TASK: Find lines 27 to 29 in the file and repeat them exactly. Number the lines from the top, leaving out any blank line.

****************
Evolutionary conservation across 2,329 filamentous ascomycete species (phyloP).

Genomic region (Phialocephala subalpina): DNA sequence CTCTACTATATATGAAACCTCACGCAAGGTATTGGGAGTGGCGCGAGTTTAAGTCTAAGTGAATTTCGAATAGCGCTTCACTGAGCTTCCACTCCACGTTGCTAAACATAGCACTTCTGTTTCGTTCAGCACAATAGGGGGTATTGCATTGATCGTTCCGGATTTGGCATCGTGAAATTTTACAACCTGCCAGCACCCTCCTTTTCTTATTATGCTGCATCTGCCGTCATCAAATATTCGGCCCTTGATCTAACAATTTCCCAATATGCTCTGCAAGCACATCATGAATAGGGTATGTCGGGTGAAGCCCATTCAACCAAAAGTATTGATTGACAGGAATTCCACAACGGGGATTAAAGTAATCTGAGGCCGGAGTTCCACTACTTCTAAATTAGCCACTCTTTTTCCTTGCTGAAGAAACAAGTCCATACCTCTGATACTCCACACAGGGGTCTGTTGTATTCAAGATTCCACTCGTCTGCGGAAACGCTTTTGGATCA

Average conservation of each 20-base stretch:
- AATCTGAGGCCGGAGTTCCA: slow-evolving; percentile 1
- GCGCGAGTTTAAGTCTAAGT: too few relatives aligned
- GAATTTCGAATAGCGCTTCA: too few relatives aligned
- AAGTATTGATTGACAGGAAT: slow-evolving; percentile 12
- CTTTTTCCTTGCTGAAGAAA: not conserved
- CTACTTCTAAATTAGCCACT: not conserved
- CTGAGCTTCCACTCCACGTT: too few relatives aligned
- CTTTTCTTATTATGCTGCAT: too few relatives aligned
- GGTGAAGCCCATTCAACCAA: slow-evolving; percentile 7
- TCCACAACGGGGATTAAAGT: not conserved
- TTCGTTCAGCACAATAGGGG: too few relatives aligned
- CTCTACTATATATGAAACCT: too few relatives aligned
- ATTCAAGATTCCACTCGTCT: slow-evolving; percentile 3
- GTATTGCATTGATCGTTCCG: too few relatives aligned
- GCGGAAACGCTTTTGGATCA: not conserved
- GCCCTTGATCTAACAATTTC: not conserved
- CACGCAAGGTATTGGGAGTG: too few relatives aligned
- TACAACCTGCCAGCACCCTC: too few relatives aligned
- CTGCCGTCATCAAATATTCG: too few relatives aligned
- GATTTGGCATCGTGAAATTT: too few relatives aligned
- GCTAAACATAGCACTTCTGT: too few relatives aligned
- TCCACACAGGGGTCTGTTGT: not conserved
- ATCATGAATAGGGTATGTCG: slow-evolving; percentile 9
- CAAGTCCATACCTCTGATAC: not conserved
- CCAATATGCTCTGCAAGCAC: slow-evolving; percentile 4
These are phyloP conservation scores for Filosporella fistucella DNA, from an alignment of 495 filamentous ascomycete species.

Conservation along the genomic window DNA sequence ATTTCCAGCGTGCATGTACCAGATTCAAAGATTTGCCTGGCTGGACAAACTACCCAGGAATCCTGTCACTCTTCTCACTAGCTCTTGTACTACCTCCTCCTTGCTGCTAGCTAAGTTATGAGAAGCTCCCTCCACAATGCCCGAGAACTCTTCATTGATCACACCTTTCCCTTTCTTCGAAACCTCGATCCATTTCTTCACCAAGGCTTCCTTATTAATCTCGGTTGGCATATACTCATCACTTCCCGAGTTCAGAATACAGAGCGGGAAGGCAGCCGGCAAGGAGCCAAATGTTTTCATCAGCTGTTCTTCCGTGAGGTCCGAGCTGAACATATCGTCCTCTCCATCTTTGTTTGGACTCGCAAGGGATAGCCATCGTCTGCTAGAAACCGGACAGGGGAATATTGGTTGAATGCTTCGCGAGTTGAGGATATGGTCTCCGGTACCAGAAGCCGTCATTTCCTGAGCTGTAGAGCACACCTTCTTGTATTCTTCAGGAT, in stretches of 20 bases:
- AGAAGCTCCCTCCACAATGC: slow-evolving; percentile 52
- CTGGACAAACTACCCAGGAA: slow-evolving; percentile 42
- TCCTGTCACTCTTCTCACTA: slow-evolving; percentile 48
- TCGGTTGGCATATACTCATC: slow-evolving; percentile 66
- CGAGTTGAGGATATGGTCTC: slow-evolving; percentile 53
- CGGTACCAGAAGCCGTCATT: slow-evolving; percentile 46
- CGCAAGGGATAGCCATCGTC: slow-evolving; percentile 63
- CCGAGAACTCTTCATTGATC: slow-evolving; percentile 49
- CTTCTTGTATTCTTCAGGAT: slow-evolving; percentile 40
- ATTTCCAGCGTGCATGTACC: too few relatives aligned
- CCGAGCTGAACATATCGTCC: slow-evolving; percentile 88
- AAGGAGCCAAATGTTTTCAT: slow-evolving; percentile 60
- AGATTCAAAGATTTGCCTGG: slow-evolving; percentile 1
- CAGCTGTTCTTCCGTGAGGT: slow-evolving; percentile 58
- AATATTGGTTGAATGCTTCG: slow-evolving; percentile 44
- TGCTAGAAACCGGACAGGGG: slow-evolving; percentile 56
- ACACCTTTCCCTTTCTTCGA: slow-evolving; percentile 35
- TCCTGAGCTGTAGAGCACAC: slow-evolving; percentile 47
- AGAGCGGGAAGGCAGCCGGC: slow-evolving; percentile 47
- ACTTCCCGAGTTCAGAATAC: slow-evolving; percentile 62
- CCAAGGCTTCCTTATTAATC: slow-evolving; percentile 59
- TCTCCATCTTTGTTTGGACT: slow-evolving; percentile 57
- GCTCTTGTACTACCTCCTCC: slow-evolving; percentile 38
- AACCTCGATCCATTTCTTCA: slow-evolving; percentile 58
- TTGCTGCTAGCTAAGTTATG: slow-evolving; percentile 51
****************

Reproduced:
- CAAGTCCATACCTCTGATAC: not conserved
- CCAATATGCTCTGCAAGCAC: slow-evolving; percentile 4
These are phyloP conservation scores for Filosporella fistucella DNA, from an alignment of 495 filamentous ascomycete species.